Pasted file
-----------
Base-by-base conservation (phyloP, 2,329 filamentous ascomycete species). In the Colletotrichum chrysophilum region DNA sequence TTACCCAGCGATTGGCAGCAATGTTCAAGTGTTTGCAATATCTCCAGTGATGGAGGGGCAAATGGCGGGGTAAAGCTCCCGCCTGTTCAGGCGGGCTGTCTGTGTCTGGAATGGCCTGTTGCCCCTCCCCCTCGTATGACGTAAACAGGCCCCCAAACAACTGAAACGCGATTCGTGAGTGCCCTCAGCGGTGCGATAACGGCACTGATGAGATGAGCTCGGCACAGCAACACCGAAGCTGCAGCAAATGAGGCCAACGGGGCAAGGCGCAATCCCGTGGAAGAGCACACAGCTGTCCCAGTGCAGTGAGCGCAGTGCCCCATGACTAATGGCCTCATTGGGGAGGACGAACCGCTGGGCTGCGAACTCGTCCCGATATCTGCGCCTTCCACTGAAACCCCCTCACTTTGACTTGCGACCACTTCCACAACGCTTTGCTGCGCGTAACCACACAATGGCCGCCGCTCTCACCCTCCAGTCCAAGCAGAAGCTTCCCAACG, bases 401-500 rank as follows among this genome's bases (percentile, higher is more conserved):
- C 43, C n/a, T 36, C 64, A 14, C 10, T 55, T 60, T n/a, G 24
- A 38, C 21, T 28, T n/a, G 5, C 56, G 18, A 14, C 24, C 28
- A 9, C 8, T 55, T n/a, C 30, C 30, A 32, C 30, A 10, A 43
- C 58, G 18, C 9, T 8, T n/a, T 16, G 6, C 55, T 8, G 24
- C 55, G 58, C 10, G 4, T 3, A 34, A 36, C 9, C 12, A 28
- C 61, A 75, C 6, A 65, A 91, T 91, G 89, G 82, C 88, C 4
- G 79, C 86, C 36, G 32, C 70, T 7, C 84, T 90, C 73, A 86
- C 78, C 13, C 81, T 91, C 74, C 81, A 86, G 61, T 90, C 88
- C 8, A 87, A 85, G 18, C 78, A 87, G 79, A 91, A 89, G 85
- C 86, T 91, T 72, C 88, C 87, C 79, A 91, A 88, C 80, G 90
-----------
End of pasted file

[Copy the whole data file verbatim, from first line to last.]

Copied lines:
Base-by-base conservation (phyloP, 2,329 filamentous ascomycete species). In the Colletotrichum chrysophilum region DNA sequence TTACCCAGCGATTGGCAGCAATGTTCAAGTGTTTGCAATATCTCCAGTGATGGAGGGGCAAATGGCGGGGTAAAGCTCCCGCCTGTTCAGGCGGGCTGTCTGTGTCTGGAATGGCCTGTTGCCCCTCCCCCTCGTATGACGTAAACAGGCCCCCAAACAACTGAAACGCGATTCGTGAGTGCCCTCAGCGGTGCGATAACGGCACTGATGAGATGAGCTCGGCACAGCAACACCGAAGCTGCAGCAAATGAGGCCAACGGGGCAAGGCGCAATCCCGTGGAAGAGCACACAGCTGTCCCAGTGCAGTGAGCGCAGTGCCCCATGACTAATGGCCTCATTGGGGAGGACGAACCGCTGGGCTGCGAACTCGTCCCGATATCTGCGCCTTCCACTGAAACCCCCTCACTTTGACTTGCGACCACTTCCACAACGCTTTGCTGCGCGTAACCACACAATGGCCGCCGCTCTCACCCTCCAGTCCAAGCAGAAGCTTCCCAACG, bases 401-500 rank as follows among this genome's bases (percentile, higher is more conserved):
- C 43, C n/a, T 36, C 64, A 14, C 10, T 55, T 60, T n/a, G 24
- A 38, C 21, T 28, T n/a, G 5, C 56, G 18, A 14, C 24, C 28
- A 9, C 8, T 55, T n/a, C 30, C 30, A 32, C 30, A 10, A 43
- C 58, G 18, C 9, T 8, T n/a, T 16, G 6, C 55, T 8, G 24
- C 55, G 58, C 10, G 4, T 3, A 34, A 36, C 9, C 12, A 28
- C 61, A 75, C 6, A 65, A 91, T 91, G 89, G 82, C 88, C 4
- G 79, C 86, C 36, G 32, C 70, T 7, C 84, T 90, C 73, A 86
- C 78, C 13, C 81, T 91, C 74, C 81, A 86, G 61, T 90, C 88
- C 8, A 87, A 85, G 18, C 78, A 87, G 79, A 91, A 89, G 85
- C 86, T 91, T 72, C 88, C 87, C 79, A 91, A 88, C 80, G 90